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Stroke. 2009 Sep;40(9):3102-6. doi: 10.1161/STROKEAHA.109.553958. Epub 2009 Jul 30.

Granulocyte-colony stimulating factor delays PWI/DWI mismatch evolution and reduces final infarct volume in permanent-suture and embolic focal cerebral ischemia models in the rat.

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  • 1Department of Neurology, University of Massachusetts Medical School, Worcester, MA 01604, USA.



Granulocyte-colony stimulating factor (G-CSF) is used clinically to attenuate neutropenia after chemotherapy. G-CSF acts as a growth factor in the central nervous system, counteracts apoptosis, and is neuroprotective in rodent transient ischemia models.


We assessed the effect of G-CSF on ischemic lesion evolution in a rat permanent-suture occlusion model with diffusion- and perfusion-weighted magnetic resonance imaging and the neuroprotective effect of G-CSF in a rat embolic stroke model.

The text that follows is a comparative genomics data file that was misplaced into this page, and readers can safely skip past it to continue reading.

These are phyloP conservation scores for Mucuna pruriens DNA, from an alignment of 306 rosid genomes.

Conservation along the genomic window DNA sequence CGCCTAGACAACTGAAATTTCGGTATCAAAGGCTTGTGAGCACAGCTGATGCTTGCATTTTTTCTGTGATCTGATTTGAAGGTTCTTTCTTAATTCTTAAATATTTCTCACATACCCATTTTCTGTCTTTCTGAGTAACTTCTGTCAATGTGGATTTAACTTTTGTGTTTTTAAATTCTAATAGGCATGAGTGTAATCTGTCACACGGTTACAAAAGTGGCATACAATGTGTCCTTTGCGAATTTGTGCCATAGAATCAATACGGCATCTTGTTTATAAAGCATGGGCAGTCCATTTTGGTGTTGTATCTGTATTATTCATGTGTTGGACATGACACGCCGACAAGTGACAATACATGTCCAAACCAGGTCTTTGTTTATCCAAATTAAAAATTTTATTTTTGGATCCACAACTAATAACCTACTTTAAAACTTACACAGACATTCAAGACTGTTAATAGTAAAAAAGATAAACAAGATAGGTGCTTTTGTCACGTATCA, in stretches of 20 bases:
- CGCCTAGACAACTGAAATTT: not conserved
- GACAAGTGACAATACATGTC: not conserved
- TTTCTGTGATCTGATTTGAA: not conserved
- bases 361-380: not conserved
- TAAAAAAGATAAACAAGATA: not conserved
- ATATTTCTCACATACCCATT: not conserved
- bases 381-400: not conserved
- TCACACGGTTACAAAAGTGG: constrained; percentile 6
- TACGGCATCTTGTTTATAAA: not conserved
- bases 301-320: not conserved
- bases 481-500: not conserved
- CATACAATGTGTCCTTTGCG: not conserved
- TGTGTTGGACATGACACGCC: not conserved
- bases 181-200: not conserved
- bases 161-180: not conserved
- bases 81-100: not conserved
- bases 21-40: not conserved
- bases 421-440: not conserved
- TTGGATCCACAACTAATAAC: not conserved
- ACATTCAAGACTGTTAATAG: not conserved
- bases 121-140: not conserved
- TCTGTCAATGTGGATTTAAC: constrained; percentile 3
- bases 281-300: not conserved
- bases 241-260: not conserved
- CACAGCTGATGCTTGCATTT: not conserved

With a constant perfusion deficit, vehicle-treated animals showed an expanding apparent diffusion coefficient lesion volume that matched the perfusion deficit volume at approximately 3 hours, with the 24-hour infarct volume equivalent to the perfusion deficit. In G-CSF-treated rats, the apparent diffusion coefficient lesion volume did not increase after treatment initiation, and the infarct volume at 24 hours reflected the initial apparent diffusion coefficient lesion volume. In the embolic model, we observed a significant decrease in infarct volume in G-CSF-treated animals compared with the vehicle-treated group.


These results confirm the potent neuroprotective activity of G-CSF in different focal ischemia models. The magnetic resonance imaging data demonstrate that G-CSF preserved the perfusion/diffusion mismatch.

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